I don’t identify as a conservative; if anything I’m more moderate than anything else.
I think that there were really two parts to the modern Republican party - there were the small-c conservatives like **DrFidelius **mentions, who weren’t necessarily religiously or socially conservative, but held a more… philosophical set of views about government roles, government spending, personal responsibility, etc… These were the people who dominated the party through the party’s time up until Southern Democrats defected en-masse to the GOP in the 1970s.
And that’s when the wheels started to wobble significantly. These people brought in a super-heavy dose of racist-oriented policies, and aligned themselves with the Christian Right/extremely socially conservative elements.
Somewhere along the way (by my estimation, about 1989-1990ish), they discovered the power of talk radio and painting the political struggle as more than that; it now became a cultural struggle where basically “good God-fearing, family-values-oriented people who work hard and save their money” were pitted against some combination of de-facto criminal illegal immigrants, shiftless, criminal and uncouth urban dwellers, or wealthy, bleeding-heart East coast liberals who are all about spending someone else’s money (Yours!) to engage in futile efforts to help the shiftless urban people/illegal immigrants. In essence, the non-white, non-suburban crowd was portrayed as lazy criminals, and the whites who wanted to help them were portrayed as effete Easterners who want to spend hard-earned tax money to help these people. And they portrayed the efforts for religious inclusion and/or limiting state-mandated religious displays as attacks on faith, these hypothetical “conservative values”, and their very way of life, as if having to allow the Koran to be displayed at the courthouse alongside the Bible somehow attacks Christians.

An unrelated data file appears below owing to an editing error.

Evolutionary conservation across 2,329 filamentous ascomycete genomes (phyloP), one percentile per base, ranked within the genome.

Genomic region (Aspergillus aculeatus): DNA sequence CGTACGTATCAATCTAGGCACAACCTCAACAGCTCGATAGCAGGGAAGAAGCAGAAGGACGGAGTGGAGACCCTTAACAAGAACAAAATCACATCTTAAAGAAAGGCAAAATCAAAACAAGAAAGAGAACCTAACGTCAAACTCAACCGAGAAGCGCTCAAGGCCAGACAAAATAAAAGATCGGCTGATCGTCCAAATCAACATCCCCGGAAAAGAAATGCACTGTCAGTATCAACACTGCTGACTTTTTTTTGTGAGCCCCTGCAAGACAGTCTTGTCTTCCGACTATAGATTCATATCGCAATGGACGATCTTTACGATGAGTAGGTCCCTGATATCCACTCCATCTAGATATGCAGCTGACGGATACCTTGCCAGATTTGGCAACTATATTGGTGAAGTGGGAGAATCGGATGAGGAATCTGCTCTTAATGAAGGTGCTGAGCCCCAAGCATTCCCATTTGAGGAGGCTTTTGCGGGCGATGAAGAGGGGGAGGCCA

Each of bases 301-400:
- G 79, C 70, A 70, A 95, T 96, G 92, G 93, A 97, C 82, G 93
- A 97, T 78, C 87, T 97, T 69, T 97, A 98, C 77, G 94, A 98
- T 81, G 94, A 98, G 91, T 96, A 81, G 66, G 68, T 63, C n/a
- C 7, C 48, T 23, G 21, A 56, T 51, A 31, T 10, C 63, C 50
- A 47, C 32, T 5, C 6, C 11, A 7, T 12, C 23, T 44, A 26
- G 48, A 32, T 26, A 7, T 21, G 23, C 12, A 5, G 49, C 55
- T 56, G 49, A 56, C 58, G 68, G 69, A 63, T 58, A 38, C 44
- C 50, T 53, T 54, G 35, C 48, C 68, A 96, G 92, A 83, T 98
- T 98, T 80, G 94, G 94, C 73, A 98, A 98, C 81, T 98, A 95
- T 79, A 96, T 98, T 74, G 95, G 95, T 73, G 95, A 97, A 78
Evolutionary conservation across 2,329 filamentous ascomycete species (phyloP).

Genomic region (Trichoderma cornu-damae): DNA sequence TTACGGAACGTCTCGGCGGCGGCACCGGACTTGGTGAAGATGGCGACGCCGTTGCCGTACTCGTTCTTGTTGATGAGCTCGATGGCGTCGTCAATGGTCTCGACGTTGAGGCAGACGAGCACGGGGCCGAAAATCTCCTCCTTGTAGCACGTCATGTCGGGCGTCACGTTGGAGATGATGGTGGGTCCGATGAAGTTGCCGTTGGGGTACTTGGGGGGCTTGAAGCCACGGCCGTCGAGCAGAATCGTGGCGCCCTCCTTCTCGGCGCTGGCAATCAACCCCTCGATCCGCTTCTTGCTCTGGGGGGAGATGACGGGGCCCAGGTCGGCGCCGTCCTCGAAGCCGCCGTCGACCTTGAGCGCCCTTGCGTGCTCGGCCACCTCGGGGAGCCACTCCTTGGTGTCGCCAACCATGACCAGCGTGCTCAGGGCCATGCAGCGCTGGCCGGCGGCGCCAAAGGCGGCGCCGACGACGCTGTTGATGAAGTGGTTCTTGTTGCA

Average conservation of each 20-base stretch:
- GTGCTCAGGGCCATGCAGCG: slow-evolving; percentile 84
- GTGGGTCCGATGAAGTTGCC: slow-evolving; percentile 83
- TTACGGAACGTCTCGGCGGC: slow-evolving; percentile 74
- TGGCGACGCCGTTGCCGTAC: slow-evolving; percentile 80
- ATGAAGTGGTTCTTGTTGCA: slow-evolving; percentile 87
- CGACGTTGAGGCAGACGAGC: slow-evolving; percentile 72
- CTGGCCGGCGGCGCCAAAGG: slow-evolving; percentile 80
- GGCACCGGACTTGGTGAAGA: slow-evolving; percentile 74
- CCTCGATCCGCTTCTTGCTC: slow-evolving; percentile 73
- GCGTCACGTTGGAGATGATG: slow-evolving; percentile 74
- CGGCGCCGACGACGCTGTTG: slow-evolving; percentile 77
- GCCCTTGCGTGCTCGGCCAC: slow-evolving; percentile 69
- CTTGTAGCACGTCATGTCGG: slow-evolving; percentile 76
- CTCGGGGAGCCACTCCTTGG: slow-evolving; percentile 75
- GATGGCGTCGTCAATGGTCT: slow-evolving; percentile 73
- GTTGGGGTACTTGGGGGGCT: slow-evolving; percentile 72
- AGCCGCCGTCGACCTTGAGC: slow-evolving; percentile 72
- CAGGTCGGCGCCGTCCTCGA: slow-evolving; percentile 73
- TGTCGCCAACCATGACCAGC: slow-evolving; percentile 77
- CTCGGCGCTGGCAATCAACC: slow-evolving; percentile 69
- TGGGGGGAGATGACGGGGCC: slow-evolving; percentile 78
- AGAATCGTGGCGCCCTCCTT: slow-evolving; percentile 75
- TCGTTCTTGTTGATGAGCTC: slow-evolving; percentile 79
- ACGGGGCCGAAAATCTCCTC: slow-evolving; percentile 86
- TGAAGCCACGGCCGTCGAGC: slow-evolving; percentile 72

Now imagine two and a half decades of relentless propaganda about these topics toward a specific set of the population- white, rural or suburban, and religious(usually Evangelical or at least not mainline Protestant or Catholic), augmented by the rise of the Internet and the echo-chamber effect and ability for the more nutty elements to self-support and feed each other, and a hefty dose of corporate astroturfing, and you got the Tea Party. Fast forward a few years, and now you have a presidential candidate who in essence isn’t playing by the rules- he’s “telling it like it is” (or should be), and sticking up for THEM (the white, suburban/rural, strict-christian crowd), and you get someone that crowd is willing to back wholeheartedly, despite his peccadilloes and general retardation otherwise.
Meanwhile, the toxic radiation from all this propaganda is still irradiating people who may not have been totally on board with this stuff, and somewhere it resonated- there were/are a LOT of people who didn’t like Trump at all, but were totally against voting Democrat. Maybe they felt that Congress would rein in his stupidity, maybe they felt like he’d actually attempt to govern in a more conventional fashion, and almost assuredly, they thought Congress would retain more independence in policy making and thought than they have. Maybe they were just so against certain issues that they felt that having Trump in office was the lesser evil vs. some Democratic policies. Maybe they felt that even though they didn’t like Trump, they still didn’t feel like the Democrats were aiming anything their way. Either way, there were a lot of people who voted for the “R” after his name, and not for Trump himself in 2016.
That’s how we got him, in my view. I suspect that last crowd may vote differently come 2020; he probably won’t be seen as the lesser evil any longer by many.